Vodafone Kicks Off NB-IoT Fiesta in Spain

Operator flags launch of NB-IoT services in two of Spain's biggest cities and says the technology will be available in other parts of the country by the end of March.

Iain Morris, International Editor

January 23, 2017

4 Min Read
Vodafone Kicks Off NB-IoT Fiesta in Spain

Vodafone has announced the launch of a commercial NB-IoT service in Spain as it races to close the gap with rival technologies Sigfox and LoRa.

All three technologies are designed to meet growing demand for low-power, wide-area (LPWA) networks, which can be used to provide low-cost data connectivity for devices like smart meters and asset-tracking modules.

However, while Sigfox and LoRa are already used to support millions of connections on unlicensed spectrum, NB-IoT has only just arrived in the market.

The standard is a new flavor of 4G that was included in the 3GPP's Release 13 last summer. Unlike Sigfox or LoRa, it uses licensed spectrum and can take advantage of 4G network equipment that operators have already deployed.

That will enable it to make speedy progress in the market, Vodafone Group plc (NYSE: VOD) has argued, even boasting that NB-IoT will "crush" Sigfox and LoRa as it builds support. (See Vodafone to 'Crush' LoRa, Sigfox With NB-IoT.)

Vodafone claims that an NB-IoT service is already available in the Spanish cities of Madrid and Valencia and that coverage will be extended to Barcelona, Bilbao, Malaga and Seville by the end of March. By that stage, it says, more than 1,000 of its mobile sites will support NB-IoT, with each site capable of supporting more than 100,000 devices.

In a blog on the latest developments, Vodafone was also keen to explain how it has been able to get NB-IoT up and running so quickly.

Installing the software, it said, required nothing more than a software upgrade, which took just a few hours in Valencia. The operator has previously said that about 80% of its basestations worldwide will be able to support NB-IoT following a software upgrade, implying that others will require new hardware as well.

Vodafone also revealed that it is running NB-IoT services over its 800MHz spectrum to maximize signal strength and coverage. It reckons the NB-IoT signal covers an area about seven times the size of one based on 2G technology.

While licensed spectrum should certainly not be subject to the congestion and interference that can be a problem on unlicensed airwaves, other mobile operators have been less resistant to Sigfox and LoRa than Vodafone has.

France's Orange (NYSE: FTE), for instance, has deployed a LoRa network in France, while SK Telecom (Nasdaq: SKM) has been rolling the technology out in South Korea. In the meantime, European cable group Altice has announced a commitment to Sigfox. (See Altice, Sigfox Join Forces in French IoT Battle, Orange Hails LoRa Breakthrough as Bouygues Ups IoT Game and SK Telecom Sees LTE-M, LoRa as Its 'Two Main IoT Pillars'.)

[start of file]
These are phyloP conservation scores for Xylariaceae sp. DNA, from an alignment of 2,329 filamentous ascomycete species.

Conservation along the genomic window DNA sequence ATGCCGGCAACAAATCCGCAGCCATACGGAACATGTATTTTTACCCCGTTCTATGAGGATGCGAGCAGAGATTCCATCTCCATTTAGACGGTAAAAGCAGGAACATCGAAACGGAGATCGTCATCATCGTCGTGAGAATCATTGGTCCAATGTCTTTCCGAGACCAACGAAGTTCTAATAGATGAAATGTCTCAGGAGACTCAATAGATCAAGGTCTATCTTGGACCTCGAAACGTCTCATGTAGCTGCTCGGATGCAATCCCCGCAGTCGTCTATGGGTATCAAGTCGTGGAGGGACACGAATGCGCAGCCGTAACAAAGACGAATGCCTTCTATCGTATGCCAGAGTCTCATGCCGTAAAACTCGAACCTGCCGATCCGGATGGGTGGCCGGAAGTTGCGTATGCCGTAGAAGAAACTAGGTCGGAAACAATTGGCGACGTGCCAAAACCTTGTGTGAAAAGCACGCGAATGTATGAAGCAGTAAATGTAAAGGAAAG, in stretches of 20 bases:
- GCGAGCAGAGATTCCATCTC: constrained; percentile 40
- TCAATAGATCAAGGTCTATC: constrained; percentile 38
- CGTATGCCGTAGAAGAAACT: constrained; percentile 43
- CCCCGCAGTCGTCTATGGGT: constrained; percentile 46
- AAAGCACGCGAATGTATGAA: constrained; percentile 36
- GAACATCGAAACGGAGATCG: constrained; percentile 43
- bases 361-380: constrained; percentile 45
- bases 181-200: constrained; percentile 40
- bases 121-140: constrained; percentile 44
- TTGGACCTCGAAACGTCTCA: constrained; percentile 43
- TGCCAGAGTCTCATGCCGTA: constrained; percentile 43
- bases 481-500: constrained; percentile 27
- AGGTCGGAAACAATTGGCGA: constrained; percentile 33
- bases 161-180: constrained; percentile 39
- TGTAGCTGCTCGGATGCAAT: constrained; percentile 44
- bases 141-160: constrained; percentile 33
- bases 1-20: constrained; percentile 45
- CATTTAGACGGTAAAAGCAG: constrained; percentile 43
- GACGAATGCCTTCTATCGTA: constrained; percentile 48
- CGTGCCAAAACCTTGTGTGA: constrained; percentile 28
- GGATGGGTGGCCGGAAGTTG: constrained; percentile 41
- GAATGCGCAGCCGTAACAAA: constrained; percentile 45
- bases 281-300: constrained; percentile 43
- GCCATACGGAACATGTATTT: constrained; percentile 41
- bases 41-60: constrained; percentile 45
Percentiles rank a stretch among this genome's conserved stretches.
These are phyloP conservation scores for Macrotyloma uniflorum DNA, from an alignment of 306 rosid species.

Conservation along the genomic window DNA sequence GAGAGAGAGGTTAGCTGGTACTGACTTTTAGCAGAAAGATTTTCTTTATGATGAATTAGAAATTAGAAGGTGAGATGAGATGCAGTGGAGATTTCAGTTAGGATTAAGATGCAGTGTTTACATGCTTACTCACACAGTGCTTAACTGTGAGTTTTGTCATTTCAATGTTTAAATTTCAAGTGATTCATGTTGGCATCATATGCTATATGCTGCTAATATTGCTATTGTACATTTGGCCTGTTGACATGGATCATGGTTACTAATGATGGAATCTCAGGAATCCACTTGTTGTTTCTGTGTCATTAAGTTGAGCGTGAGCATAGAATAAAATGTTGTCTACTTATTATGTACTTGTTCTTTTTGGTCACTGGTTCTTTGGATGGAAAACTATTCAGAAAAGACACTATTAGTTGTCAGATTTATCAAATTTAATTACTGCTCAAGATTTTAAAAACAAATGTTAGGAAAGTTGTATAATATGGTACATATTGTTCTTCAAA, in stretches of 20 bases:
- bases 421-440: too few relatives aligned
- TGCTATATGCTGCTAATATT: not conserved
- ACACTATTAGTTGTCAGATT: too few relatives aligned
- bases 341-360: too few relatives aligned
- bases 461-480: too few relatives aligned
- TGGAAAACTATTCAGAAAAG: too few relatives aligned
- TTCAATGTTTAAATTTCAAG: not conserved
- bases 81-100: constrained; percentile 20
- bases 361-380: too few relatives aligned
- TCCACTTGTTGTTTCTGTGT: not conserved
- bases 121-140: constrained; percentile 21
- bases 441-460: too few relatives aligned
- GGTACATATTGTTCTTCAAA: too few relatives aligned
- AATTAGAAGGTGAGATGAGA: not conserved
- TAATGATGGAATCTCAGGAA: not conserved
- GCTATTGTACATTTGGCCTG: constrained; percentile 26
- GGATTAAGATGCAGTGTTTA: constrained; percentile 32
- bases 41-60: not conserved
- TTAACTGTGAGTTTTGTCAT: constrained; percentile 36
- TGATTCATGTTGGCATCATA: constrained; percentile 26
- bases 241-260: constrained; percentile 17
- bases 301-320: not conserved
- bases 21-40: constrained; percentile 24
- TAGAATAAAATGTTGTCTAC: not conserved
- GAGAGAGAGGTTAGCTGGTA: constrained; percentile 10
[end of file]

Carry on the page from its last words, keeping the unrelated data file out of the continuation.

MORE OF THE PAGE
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Those operators and others have been eager to address existing demand for Internet of Things services in the immediate absence of a cellular LPWA technology.

Representatives from Sigfox and the LoRa Alliance industry association, which promotes LoRa technology, continue to insist that NB-IoT is at a technological and commercial disadvantage to its unlicensed-spectrum rivals. Sigfox, for example, says it can more efficiently support low-data-rate connections and that its services cost as little as $1 per device annually. It also reckons NB-IoT chips will remain a lot costlier than Sigfox chips for the foreseeable future. (See Sigfox Said to Face Customer Backlash.)

Vodafone's NB-IoT launch in Spain forms part of a European push that will see the technology introduced to the markets of Germany, Ireland and the Netherlands by the end of March, the operator has said. (See Vodafone Ups IoT Stakes With 2017 Plan for NB-IoT.)

During Informa's IoT World 2016 event in Dublin in November, Lauren Morris, the head of the operator's Irish IoT business, said that NB-IoT would be available for testing in the Irish market from January. (See Vodafone Ireland to Launch NB-IoT in Jan 2017.)

— Iain Morris, Circle me on Google+ Follow me on TwitterVisit my LinkedIn profile, News Editor, Light Reading

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About the Author(s)

Iain Morris

International Editor, Light Reading

Iain Morris joined Light Reading as News Editor at the start of 2015 -- and we mean, right at the start. His friends and family were still singing Auld Lang Syne as Iain started sourcing New Year's Eve UK mobile network congestion statistics. Prior to boosting Light Reading's UK-based editorial team numbers (he is based in London, south of the river), Iain was a successful freelance writer and editor who had been covering the telecoms sector for the past 15 years. His work has appeared in publications including The Economist (classy!) and The Observer, besides a variety of trade and business journals. He was previously the lead telecoms analyst for the Economist Intelligence Unit, and before that worked as a features editor at Telecommunications magazine. Iain started out in telecoms as an editor at consulting and market-research company Analysys (now Analysys Mason).

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